Beet Muhammara

I whipped up this recipe at my husband’s request. And I am so glad he asked.

Muhammara is typically made with roasted red peppers, which I adore, but this beet version is delicious as well⁠—and a terrific way to eat beets. I like beets well enough, but don’t often tend to think of buying them or prioritizing them in my cooking. That is, until I ask my husband if there’s anything we haven’t eaten in a while that he would like . . . he often says “beets”.

So, if you’re not really a beet lover, this is definitely worth a shot! (I won’t say that you can’t taste them, for that would be a lie, but the plethora of other flavors bring them into a whole new level.) Hear me say, give this a try.

Most muhammara recipes I’ve seen call for pomegranate molasses, which, as a staple in Middle-Eastern fare, offers both sweetness and tang. I did not have this on hand, so I used lemon juice and honey instead. If you have this lovely ingredient, please use it!

I found my Aleppo pepper at World Market; I imagine most speciality spice shops will carry it as well. As for the nuts, I find a blend of walnuts and hazelnuts to do splendidly. If you really prefer one over the other, go for it. Chef’s choice. Overall, this dip really is quite customizable. Simply stick your finger into the dip after processing everything together, taste, and add what’s missing (salt? fat? acid? sweetness? a bit of cayenne?).

Enjoy this magenta dip with all manner of Middle-Eastern fare, from simple to elaborate. Eat with crusty sourdough bread or fresh, soft pita. Enjoy on crackers or veg for a snack. Use in a wrap or sandwich. Use as one part of an elaborate spread. Whatever. Above all, enjoy the color.

Finally, let it be noted that I created a new category on the Make page for this recipe: Dips + Spreads. I fully expect to add many more. (If I had to choose a food group to live on for the rest of my life, I would probably choose this one—so long as I could eat them with bread.)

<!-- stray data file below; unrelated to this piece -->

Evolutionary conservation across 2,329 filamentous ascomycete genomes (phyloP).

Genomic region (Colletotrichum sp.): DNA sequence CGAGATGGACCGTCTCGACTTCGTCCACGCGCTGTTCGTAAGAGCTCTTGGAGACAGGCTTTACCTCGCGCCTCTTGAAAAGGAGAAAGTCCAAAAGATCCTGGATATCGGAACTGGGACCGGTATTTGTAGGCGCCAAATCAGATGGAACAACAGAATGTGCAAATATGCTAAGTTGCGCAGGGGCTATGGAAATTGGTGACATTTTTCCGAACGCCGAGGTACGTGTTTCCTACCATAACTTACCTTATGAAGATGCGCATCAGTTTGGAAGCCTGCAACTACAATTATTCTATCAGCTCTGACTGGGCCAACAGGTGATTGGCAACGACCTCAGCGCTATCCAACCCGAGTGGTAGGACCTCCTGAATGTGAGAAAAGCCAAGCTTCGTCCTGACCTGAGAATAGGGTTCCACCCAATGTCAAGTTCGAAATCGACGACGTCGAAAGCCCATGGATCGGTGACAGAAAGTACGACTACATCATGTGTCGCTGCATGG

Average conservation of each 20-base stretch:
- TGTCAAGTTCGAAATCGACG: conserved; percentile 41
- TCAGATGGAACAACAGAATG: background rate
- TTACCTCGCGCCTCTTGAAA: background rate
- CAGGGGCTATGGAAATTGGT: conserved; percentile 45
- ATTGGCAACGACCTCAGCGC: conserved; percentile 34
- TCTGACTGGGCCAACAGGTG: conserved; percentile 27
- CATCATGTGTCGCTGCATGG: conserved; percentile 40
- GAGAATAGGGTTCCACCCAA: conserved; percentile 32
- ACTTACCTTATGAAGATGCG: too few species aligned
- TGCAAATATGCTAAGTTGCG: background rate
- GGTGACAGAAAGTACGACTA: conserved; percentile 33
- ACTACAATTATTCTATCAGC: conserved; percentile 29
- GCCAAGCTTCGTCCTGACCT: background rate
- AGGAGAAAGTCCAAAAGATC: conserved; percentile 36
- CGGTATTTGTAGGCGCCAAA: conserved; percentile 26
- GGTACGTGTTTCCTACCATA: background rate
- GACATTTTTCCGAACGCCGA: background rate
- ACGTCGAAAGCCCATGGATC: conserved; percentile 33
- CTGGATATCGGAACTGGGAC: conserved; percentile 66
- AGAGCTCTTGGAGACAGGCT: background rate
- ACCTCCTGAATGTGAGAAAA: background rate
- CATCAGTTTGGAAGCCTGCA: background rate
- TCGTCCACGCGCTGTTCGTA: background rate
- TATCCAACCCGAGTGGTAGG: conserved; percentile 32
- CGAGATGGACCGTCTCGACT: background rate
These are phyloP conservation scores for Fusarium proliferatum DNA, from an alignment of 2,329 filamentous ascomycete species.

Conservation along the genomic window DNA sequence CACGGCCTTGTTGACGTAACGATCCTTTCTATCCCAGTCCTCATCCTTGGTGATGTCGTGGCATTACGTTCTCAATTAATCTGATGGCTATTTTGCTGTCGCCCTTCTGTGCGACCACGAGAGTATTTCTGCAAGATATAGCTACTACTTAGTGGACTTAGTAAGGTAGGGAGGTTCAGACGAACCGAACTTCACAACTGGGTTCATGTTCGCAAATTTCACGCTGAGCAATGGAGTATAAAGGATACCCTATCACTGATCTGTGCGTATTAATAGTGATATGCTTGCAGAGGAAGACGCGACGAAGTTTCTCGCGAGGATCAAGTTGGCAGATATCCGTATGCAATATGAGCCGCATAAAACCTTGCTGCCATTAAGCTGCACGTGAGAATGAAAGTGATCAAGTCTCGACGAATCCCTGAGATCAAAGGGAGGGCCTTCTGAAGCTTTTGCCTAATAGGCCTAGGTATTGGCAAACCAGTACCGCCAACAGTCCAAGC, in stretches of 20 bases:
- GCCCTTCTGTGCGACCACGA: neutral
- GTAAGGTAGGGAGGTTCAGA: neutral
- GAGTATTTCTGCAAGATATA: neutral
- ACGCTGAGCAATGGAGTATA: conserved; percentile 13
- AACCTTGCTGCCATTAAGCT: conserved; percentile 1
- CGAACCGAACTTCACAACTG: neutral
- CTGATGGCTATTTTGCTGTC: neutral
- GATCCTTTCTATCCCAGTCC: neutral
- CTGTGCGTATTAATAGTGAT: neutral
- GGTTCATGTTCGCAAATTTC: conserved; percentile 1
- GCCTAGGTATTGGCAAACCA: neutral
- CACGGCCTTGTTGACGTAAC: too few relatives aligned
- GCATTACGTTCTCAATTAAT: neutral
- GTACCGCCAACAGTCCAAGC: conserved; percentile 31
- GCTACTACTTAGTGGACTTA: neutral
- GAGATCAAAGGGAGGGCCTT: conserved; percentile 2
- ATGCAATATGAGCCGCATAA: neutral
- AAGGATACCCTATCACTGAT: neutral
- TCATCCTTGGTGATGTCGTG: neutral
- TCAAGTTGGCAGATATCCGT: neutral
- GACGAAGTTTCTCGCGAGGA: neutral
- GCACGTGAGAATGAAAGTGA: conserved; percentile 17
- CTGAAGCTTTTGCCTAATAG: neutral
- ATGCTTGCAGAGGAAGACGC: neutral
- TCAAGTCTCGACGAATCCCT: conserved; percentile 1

Makes about 3 to 4 cups

Beet Muhammara


3 medium beets, greens and stems detached, roasted

1/2 cup walnuts (raw)

1/2 cup hazelnuts (roasted)

1 tsp. Aleppo pepper

1 tsp. ground cumin

1/2 tsp. salt

juice of 1/2 a lemon, or to taste

1 tsp. honey

cayenne, to taste

*optional: add water to thin out, if needed, to reach desired consistency


  1. Roast the beets. Preheat oven to 400 F. Trim off the beet greens along with the stems (save to use, if desired). Wash the beets, place them in a baking dish lined with parchment or foil (a piece large enough to come up the sides a bit—it doesn’t have to fit perfectly. This is just for easy cleanup.) Pour about an ounce of hot water in the bottom with the beets, cover with foil or a lid, if the dish has an oven-safe lid, and bake for about 1 hour, until knife-tender. This step may be done ahead of time, and the beets refrigerated until needed.
  2. Make the dip. Once the beets have been roasted, start by blending the nuts in a food processor until a bit beyond “sandy,” but not quite nut butter. They should look oily, as they will have begun to release their oils.
  3. Roughly cut the beets into 1 to 2-inch chunks and add them to the food processor. Process to begin to break down the beets.
  4. Add all the remaining ingredients, processing until smooth. Pause to scrape down the sides of the bowl as needed. Add any water to thin out the consistency, as desired.
  5. Taste and adjust seasoning, if needed.
  6. Transfer into a glass container, cover, and store in the fridge.


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